Medicaid Dental Coverage Doesn't Reduce ER Visits, Study Finds

A new study finds that Medicaid dental coverage alone isn't enough to stop preventable dental emergencies.

Expanded Medicaid dental coverage does not meaningfully impact the rate of emergency room admissions for non-traumatic dental conditions, according to a new study.

The study, published in Health Affairs, looked at emergency department data from 29 states in 2010. It found urban areas accounted for more than 90% of all non-traumatic dental emergency visits.

In rural areas, those visits seemed to decline when dental provider supply was high. However, no such correlation was found in urban areas. Moreover, even in states with expanded Medicaid coverage for dental care, the rate of emergency visits remained unchanged. Thus, the study’s authors suggest that even when states expand Medicaid coverage, patients often have difficulty finding providers who accept Medicaid and getting appointments.

Maria Raven, MD, FACEP, associate professor of emergency medicine at the University of California, San Francisco, and the study’s senior author, noted that more than 2% of all emergency room visits are now related to non-traumatic dental conditions.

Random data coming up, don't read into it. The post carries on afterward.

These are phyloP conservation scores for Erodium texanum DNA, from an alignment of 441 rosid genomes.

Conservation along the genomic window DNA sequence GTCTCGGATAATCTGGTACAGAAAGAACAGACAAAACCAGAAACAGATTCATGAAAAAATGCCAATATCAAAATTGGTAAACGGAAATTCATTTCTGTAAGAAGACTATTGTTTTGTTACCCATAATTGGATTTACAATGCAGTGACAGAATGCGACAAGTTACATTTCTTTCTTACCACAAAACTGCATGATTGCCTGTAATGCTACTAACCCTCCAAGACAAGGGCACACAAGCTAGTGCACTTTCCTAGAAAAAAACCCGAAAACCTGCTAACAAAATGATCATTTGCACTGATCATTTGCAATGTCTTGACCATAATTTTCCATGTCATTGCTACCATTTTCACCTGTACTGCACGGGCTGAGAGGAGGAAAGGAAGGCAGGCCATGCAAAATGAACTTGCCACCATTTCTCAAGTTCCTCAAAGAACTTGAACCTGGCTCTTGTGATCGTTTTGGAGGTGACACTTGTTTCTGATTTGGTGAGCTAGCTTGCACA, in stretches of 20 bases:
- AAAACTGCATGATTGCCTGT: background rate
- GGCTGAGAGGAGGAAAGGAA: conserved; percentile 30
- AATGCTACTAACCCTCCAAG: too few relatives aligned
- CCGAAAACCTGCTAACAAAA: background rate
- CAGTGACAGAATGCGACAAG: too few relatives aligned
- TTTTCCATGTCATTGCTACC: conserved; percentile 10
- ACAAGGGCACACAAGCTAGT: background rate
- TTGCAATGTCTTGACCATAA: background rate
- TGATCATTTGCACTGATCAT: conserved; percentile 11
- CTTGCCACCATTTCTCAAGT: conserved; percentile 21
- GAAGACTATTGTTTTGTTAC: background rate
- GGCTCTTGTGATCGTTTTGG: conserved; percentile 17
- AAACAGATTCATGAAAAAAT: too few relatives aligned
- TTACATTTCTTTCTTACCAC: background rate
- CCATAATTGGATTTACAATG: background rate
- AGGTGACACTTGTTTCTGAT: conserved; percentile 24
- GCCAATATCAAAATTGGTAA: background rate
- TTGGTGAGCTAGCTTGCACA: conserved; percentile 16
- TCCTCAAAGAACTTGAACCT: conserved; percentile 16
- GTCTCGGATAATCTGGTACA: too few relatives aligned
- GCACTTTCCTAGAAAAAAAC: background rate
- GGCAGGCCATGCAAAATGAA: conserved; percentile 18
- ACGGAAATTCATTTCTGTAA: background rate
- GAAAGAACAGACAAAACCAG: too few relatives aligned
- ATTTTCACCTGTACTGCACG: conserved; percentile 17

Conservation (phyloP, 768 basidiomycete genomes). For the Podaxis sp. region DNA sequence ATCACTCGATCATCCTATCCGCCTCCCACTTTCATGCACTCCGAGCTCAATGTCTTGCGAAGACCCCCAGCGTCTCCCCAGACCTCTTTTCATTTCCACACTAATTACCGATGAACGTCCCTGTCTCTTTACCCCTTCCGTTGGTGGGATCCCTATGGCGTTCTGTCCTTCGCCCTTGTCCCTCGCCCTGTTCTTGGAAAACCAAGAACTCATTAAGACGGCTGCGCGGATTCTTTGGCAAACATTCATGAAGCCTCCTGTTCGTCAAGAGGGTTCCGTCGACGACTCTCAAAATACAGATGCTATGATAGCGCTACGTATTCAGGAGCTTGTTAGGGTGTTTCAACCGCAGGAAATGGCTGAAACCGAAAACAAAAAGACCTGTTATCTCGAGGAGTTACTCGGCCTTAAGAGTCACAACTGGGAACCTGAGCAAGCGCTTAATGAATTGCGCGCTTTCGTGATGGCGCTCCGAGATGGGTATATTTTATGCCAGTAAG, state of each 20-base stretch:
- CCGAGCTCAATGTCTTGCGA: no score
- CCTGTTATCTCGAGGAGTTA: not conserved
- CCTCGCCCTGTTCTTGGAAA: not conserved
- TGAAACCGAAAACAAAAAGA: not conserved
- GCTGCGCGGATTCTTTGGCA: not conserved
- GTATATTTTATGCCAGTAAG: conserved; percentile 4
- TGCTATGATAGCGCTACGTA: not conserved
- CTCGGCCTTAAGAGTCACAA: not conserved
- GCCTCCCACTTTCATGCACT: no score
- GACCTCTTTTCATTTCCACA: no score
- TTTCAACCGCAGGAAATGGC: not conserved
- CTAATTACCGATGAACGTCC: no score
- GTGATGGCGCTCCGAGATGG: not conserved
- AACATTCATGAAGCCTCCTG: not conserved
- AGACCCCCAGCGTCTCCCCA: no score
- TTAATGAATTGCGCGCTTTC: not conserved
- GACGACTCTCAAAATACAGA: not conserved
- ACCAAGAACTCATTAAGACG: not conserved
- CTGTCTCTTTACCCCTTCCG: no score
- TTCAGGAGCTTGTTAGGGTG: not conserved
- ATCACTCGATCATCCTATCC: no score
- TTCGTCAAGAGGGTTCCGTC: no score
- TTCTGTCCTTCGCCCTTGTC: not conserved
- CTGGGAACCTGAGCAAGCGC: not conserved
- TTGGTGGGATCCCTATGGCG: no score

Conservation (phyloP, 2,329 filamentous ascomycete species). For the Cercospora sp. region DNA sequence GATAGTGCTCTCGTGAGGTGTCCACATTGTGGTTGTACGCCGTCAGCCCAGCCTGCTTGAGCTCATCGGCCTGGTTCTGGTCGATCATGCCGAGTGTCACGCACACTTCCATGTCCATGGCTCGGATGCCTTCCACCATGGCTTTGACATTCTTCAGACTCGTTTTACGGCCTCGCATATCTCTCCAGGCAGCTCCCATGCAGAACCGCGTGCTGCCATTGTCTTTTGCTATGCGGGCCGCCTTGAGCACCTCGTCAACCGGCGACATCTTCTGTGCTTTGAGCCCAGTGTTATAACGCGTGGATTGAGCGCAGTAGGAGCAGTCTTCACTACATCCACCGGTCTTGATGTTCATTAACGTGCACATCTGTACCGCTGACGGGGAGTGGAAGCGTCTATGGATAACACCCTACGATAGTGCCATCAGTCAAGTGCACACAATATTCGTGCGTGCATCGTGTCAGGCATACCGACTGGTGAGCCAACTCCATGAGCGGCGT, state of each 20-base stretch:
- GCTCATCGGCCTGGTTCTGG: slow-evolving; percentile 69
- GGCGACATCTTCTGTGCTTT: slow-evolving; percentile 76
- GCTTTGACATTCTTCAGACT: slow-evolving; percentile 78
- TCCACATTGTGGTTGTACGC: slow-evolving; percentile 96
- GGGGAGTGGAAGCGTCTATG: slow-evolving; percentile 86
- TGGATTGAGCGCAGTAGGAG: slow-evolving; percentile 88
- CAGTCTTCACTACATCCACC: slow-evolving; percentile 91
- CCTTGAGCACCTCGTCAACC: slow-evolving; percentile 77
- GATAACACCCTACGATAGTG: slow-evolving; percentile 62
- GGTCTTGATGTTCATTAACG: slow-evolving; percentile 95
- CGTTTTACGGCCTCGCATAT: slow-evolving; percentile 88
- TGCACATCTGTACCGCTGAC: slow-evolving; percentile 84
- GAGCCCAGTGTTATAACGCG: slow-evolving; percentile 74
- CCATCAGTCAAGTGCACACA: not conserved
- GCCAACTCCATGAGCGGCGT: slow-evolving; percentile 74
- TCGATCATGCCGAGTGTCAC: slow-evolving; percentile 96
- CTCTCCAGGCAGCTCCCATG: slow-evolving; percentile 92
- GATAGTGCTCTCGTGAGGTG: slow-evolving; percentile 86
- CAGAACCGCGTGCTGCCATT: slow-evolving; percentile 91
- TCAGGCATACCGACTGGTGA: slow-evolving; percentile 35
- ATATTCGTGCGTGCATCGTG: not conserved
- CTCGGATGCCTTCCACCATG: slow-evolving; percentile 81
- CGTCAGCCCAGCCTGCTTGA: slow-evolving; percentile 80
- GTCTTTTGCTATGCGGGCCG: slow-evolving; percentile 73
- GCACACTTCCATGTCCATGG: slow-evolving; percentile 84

“The large number of visits to ERs for dental conditions that could be treated in outpatient settings is proof that our healthcare system treats dental care differently than other preventative care,” said Raven, in a press release. “…Dental insurance should not be a luxury available only to the rich; it should be considered a necessity for everyone. Unfortunately, dental insurance for the poor is an exception rather than the rule.”

According to the American College of Emergency Physicians, about 8.3 million individuals are now eligible for dental coverage under the Affordable Care Act. However, in some states, fewer than 1 in 5 dentists accept patients with Medicaid. On top of that, ACEP noted that some 45 million Americans live in regions with a dentist shortage.

“It is likely that ERs will continue to provide care to individuals without adequate access to office-based dental care unless new dental service delivery models are developed to expand access in underserved areas, and unless more dental providers begin to accept Medicaid under the Affordable Care Act,” Raven said.

The study can be accessed online here.